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George Bancroft, History of the United States from the Discovery of the American Continent, Vol. 10 14 0 Browse Search
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rding to the course of nature, he soon must become king, begins to anticipate himself, and treats his uncle with less respect and deference than he did formerly. Harris to Daniel De la Val, Berlin, 23 Oct., 1775, in Malmesbury Papers, second ed., i. 118. and follows other counsels; his own brother hopes and prays to heaven that t14 Aug., 1775. In October, 1775, the British minister at Berlin reported of the Prussian king: His ill state of health threatens him with a speedy dissolution. Harris to Suffolk, 7 and 17 Oct., and 21 Nov., 1775. Harris to De la Val, at Copenhagen, 23 Oct., 1775, in Malmesbury Papers, i. 116-118. It was while face to face withHarris to De la Val, at Copenhagen, 23 Oct., 1775, in Malmesbury Papers, i. 116-118. It was while face to face with death that Frederic wrote of the August proclamation of George the Third: It seems to me very hard to proclaim as rebels free subjects who only defend their privileges against the despotism of a ministry. Frederic to Maltzan, 9 Oct., 1775. While still but half Chap. III.} 1775. recovered from a long, painful, and complicated
vertheless the British cabinet persisted in seeking aid from Russia and the friendship of the king of Prussia. Suffolk to Elliot, 7 April, 1778. But from Petersburg Harris wrote: Chap. XI.} 1778. They never will be brought to subscribe to any stipulations in favor of our contest with the colonies. Our influence, never very high, has quite vanished. Harris to Suffolk, 2 Feb., to Sir I. Yorke, 1 May, 1778. Frederic relented so far as to allow a few recruits for the English army to pass through his dominions; and as a German prince he let it be known that he would save Hanover from French aggression; but proposals for closer relations with England were inflexibly declined. He is hostile, wrote Suffolk, Suffolk to Harris, 9 Jan., 1778. to that kingdom to whose liberal support in the last war he owes his present existence amongst the powers of Europe; and the British ministry of that day looked upon the aid which he had received in the time of the elder Pitt as a very grave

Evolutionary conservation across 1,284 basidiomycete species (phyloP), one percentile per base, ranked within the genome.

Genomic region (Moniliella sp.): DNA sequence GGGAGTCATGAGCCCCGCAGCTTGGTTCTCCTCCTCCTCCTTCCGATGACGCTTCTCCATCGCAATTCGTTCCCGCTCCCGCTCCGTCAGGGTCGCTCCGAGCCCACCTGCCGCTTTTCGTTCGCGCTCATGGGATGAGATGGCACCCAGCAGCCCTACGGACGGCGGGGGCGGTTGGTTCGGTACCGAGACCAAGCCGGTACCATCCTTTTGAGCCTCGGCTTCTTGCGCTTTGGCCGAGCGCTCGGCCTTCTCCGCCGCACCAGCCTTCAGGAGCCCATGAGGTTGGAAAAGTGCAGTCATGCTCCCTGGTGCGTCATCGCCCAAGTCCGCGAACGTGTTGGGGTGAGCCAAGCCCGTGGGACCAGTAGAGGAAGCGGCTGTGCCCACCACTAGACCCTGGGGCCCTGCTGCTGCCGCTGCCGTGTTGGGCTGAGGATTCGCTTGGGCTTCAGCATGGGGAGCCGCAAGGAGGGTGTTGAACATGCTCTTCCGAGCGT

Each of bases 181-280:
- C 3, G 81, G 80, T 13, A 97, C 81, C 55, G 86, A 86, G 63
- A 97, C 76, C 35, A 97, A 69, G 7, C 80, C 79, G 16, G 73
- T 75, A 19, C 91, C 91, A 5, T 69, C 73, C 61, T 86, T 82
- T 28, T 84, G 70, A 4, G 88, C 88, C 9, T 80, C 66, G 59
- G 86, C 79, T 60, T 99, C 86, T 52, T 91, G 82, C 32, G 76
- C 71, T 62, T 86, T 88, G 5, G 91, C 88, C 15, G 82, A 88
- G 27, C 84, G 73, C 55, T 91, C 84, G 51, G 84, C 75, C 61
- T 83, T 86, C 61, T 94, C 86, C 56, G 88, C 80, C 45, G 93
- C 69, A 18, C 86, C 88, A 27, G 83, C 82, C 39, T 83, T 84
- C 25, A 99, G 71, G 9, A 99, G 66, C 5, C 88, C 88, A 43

ly known to have existence as a maritime power thirty years ago, to dictate laws of navigation to Great Britain. And Lord Camden condemned the declaration of the empress as a dangerous and arbitrary edict, subversive of the first principle of the law of nations. Yet the answer of the British government to the declaration of the empress of Russia avoided expressing any opinion on the rules which she had laid down. An ambiguous and trimming answer was given: such is the severe judgment of Harris. We seemed equally afraid to accept or dismiss the new-fangled doctrines of Russia. I was instructed secretly to oppose, but avowedly to acquiesce in them. The neutral powers on the continent, one after the other, joined in accepting the code of Catharine. Bernstorff, though very reluctant to do anything not acceptable to the English court, with which he was then conducting a private negotiation on contraband, on the eighth of July announced the adhesion of July 8. Denmark to the Russ